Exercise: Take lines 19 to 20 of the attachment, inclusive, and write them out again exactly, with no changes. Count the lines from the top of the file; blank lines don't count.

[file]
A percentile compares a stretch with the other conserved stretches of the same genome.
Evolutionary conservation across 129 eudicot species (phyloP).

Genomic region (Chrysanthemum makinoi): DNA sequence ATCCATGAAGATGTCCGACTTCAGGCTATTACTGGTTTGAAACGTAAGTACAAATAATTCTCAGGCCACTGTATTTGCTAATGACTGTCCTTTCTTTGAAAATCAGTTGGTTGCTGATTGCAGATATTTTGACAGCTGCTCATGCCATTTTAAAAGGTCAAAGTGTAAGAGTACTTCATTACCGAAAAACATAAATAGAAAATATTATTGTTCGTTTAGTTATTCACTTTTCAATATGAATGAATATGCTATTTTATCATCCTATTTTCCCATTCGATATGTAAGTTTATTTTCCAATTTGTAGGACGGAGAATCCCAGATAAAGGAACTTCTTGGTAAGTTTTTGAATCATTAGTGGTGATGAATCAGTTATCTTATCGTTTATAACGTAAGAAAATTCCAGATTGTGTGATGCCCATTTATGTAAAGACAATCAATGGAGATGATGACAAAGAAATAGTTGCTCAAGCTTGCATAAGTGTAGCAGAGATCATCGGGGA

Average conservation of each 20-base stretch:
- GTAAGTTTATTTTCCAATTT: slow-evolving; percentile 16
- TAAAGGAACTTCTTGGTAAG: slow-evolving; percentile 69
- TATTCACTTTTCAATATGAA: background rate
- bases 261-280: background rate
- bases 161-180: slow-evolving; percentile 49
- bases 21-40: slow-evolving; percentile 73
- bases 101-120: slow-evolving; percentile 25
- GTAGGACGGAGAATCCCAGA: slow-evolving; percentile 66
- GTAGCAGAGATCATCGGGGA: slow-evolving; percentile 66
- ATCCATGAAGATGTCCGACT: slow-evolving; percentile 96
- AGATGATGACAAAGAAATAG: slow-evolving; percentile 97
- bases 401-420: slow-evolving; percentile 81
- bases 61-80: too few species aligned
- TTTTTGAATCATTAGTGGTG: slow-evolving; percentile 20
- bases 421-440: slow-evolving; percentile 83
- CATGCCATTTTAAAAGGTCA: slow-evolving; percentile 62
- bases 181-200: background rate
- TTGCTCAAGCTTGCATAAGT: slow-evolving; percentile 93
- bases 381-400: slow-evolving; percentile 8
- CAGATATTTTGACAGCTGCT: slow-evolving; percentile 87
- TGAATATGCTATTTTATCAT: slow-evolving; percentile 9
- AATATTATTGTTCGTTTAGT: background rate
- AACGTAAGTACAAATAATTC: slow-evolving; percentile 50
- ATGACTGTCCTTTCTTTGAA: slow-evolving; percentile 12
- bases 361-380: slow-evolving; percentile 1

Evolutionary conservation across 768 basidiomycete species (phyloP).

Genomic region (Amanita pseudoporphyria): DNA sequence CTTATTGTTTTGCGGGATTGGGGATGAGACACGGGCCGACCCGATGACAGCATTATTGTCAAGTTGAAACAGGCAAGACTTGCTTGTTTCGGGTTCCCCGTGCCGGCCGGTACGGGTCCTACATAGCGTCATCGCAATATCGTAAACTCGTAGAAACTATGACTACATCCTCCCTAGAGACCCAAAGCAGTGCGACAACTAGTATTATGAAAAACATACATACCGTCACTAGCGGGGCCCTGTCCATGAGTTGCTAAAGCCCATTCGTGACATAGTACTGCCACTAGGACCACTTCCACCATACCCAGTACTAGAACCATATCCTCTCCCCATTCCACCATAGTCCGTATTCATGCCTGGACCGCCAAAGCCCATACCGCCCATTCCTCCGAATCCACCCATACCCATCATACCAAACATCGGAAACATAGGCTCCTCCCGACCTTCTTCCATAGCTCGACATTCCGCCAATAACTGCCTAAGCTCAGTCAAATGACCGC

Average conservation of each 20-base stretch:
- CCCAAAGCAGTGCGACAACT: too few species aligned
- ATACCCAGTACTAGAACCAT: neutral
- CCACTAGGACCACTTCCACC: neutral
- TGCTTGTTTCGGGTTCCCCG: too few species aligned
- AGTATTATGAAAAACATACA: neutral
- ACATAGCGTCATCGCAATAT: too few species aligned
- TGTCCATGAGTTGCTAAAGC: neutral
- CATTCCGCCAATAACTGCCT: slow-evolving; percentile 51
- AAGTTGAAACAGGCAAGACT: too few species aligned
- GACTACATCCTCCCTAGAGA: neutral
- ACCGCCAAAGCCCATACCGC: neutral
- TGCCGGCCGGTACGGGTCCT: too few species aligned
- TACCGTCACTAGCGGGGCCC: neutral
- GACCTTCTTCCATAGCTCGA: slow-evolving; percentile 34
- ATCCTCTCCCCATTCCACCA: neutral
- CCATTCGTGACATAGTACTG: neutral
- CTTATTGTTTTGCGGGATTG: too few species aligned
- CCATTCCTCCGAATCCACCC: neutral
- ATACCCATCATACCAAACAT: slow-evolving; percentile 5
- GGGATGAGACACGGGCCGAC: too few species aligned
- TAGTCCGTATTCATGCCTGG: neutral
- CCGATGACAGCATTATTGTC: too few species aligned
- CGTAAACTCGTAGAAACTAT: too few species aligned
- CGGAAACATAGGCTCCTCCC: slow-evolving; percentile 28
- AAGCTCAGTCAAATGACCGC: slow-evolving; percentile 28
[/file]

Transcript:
- bases 421-440: slow-evolving; percentile 83
- CATGCCATTTTAAAAGGTCA: slow-evolving; percentile 62